Everybody needs “a thing”. This mine. I think.
Now that I’m sick — yes, I’m a man-child, and a simple cold can knock me out quite significantly — I’ve used my downtime to catch up on remittance: Medium articles, YouTube videos, podcasts, etc.
I’m not claiming to be anywhere near figuring things out, but I’ve definitely noticed certain trends regarding what interests me and what I enjoy. And trends being trends, they’re all pointing to a certain direction.
Everyone needs a “shtick”.
Mine was, I always thought, to be interested in everything. That’s why I moved around in college from one major to the other, that’s why I found being a digital nomad comfortable and fun, and why I — despite the occasional urge to score something long-term — like being a freelancer with a wide variety of clients.
It’s also an asset — being interested in virtually everything gave me a lot of knowledge I can utilize when dealing with clients: from education to cloud technology, from digital marketing to the politics and legal questions of the internet.
I’m known to bookmark things way faster than I can process them. I have a backlog of stuff I want to read/watch/listen to, and I need to get better at pushing myself to utilize idle moments. One step toward that is switching almost entirely to listening to podcasts instead of music. (The only exception being when I’m writing.)
In my fiction writing, I’m writing the kind of book I would like to read but can’t find anywhere. It means reading a lot of science non-fiction, particularly as it pertains to space exploration and technology, and technology as it connects to our evolution as a species. I’m a Transhumanist, as I noted before.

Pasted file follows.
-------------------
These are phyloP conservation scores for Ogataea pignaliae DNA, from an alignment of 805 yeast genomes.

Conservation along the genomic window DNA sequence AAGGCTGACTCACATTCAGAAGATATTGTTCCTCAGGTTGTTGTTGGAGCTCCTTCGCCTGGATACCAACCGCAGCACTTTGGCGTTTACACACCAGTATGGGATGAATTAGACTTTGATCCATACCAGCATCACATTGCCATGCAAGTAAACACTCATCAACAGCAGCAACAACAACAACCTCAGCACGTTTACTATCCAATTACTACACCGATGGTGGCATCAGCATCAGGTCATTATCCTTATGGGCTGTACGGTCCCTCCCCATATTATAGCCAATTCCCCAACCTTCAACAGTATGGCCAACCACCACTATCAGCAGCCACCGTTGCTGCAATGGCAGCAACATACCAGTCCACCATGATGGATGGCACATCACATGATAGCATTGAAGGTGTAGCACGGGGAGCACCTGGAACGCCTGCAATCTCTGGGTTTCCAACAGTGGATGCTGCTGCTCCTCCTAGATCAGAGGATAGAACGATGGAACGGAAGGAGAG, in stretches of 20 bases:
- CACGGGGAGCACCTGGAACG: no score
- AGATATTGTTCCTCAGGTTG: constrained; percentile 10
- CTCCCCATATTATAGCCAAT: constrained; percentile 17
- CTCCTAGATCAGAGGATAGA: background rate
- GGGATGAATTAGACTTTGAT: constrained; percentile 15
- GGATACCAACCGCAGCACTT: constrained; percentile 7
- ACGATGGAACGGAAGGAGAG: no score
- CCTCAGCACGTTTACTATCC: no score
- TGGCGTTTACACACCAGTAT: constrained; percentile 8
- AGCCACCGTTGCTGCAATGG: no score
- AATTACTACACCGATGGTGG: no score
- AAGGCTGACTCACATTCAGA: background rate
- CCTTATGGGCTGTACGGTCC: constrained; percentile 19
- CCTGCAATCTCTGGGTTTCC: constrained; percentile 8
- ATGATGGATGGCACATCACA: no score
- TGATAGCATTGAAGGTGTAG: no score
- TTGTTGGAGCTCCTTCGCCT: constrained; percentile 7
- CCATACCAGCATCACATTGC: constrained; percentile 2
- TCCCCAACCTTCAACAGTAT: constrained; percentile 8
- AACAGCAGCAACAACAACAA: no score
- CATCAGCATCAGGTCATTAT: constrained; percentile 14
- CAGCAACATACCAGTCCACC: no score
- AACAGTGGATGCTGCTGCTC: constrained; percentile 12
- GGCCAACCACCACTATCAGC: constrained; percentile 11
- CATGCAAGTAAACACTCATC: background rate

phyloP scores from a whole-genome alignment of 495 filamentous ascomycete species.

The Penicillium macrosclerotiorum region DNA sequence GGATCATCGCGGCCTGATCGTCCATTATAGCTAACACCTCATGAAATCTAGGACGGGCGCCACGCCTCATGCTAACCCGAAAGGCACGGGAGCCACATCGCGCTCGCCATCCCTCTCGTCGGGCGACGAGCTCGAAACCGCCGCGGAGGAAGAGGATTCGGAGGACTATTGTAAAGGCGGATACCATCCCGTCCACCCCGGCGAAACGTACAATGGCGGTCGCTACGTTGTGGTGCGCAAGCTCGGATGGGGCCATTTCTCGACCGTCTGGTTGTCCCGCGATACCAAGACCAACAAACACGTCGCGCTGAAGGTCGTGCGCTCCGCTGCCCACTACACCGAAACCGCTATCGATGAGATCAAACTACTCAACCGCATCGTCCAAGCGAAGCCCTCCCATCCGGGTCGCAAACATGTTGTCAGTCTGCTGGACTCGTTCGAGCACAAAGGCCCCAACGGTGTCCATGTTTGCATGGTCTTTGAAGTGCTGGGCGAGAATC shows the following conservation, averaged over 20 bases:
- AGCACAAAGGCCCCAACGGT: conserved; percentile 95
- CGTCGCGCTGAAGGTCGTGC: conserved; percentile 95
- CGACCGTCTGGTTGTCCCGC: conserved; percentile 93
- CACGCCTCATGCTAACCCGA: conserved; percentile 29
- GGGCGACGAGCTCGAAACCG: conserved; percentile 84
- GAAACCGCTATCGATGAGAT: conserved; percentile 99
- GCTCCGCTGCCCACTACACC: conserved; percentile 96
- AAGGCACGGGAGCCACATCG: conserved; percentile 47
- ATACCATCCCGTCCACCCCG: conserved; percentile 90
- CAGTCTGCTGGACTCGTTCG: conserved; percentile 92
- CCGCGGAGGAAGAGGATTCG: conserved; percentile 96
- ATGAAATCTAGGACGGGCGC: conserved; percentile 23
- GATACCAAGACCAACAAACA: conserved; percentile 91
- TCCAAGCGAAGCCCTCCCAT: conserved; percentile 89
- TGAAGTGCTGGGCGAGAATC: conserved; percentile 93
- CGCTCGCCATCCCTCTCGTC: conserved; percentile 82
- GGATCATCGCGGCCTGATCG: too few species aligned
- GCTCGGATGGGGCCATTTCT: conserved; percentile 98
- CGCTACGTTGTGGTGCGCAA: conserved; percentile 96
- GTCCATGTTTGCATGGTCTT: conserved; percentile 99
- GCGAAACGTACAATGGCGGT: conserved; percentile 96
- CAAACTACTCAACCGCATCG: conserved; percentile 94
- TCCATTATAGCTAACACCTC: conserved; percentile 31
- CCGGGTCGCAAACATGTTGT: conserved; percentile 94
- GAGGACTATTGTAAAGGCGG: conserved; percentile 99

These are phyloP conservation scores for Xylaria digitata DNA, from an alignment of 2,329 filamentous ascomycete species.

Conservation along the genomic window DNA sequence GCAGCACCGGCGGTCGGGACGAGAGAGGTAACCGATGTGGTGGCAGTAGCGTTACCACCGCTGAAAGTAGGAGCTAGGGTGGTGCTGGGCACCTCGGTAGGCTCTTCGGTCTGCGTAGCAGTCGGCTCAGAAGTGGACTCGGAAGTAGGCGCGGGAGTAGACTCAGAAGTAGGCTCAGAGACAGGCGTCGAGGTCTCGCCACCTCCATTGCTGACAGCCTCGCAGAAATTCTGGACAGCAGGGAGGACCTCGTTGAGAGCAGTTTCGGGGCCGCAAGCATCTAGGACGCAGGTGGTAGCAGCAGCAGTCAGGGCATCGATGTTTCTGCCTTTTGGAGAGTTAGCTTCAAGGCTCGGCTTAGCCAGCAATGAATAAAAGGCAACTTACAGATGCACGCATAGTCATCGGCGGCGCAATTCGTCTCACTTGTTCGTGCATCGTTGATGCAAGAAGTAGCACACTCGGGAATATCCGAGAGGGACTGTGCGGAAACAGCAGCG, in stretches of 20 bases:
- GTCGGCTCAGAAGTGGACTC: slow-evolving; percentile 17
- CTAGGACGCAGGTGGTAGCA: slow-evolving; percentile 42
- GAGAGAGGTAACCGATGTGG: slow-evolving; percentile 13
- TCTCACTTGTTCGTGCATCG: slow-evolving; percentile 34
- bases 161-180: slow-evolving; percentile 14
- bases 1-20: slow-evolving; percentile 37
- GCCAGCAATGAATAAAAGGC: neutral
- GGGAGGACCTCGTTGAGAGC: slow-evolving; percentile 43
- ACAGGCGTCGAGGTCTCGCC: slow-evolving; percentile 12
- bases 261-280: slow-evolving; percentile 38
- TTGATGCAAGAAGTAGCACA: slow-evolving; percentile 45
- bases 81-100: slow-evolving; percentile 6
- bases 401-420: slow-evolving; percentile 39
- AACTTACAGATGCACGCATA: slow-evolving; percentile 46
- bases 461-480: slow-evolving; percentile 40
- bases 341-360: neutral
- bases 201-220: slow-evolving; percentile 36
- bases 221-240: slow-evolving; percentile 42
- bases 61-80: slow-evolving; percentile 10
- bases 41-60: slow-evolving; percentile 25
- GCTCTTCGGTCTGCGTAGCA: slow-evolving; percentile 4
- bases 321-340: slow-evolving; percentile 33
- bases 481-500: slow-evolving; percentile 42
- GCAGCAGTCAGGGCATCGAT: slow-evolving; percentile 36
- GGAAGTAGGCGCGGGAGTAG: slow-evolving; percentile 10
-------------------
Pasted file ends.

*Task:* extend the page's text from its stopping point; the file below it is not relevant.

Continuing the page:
Transhumanism, in its essence, can be — and indeed should be — viewed as an ongoing discussion and not a doctrine.medium.com
I’m more interested, having started out as a Philosophy major in college, in the vision of the future, not necessarily the execution of it. I’m not a coder, nor a scientist. I won’t invent or develop an Artificial Intelligence; but I can talk about AI on a theoretical level. Same with any other topics within the wide berth of futurism.
At this point in thinking about myself, and my strengths (again, shout-out to Gary Vaynerchuk for drilling the thought into my head) and how to double down on those, that it hit me.
I’m the guy with a vision.
Maybe not “the” vision, but a vision nonetheless.
As we are coming to terms with our present — which is yesterday’s future — and deciding where we go from here, we need a vision. Something bigger than politics. There are people like Elon Musk who have this kind of longer vision, coupled with the means to execute on it. I’m no Elon Musk, sadly, but I do have a vision and that can be my thing.
Increasingly we see art influencing life. This first articulated for me in a meaningful way when then-President Barack Obama casually referenced Iron Man. The science-fiction writers are not only not on the fringe of culture any more, but downright at the helm of shaping the vision for humanity.
I want to be in that position. I want to entertain people, for sure, and of course there’s the “fiction” part of sci-fi wherein I operate. At the same time, I feel there isn’t enough — although there are more and more, thankfully — approaches to sci-fi from this background. Not enough people are acknowledging, and even less are welcoming or embracing, the awesome impact science-fiction visions can have on our future.
I want to be one of those who shape that future.
Maybe I’ll end up becoming the guy whose vision is constantly off and wrong. But from where I stand it doesn’t matter: as long as I’m willing to put it out there, to follow where today’s innovation can lead us, what implications they may invoke, I’m good.
This is why creating in a single shared fictional universe makes sense. My brains works this way already, but even more importantly only a single shared vision can be complete enough to work.
I’m jotting down a lot of ideas to write and talk about. Once I get my voice back, that is, and the ability to concentrate on a single thing for more than four minutes. That’d be great. Like I said, man-child.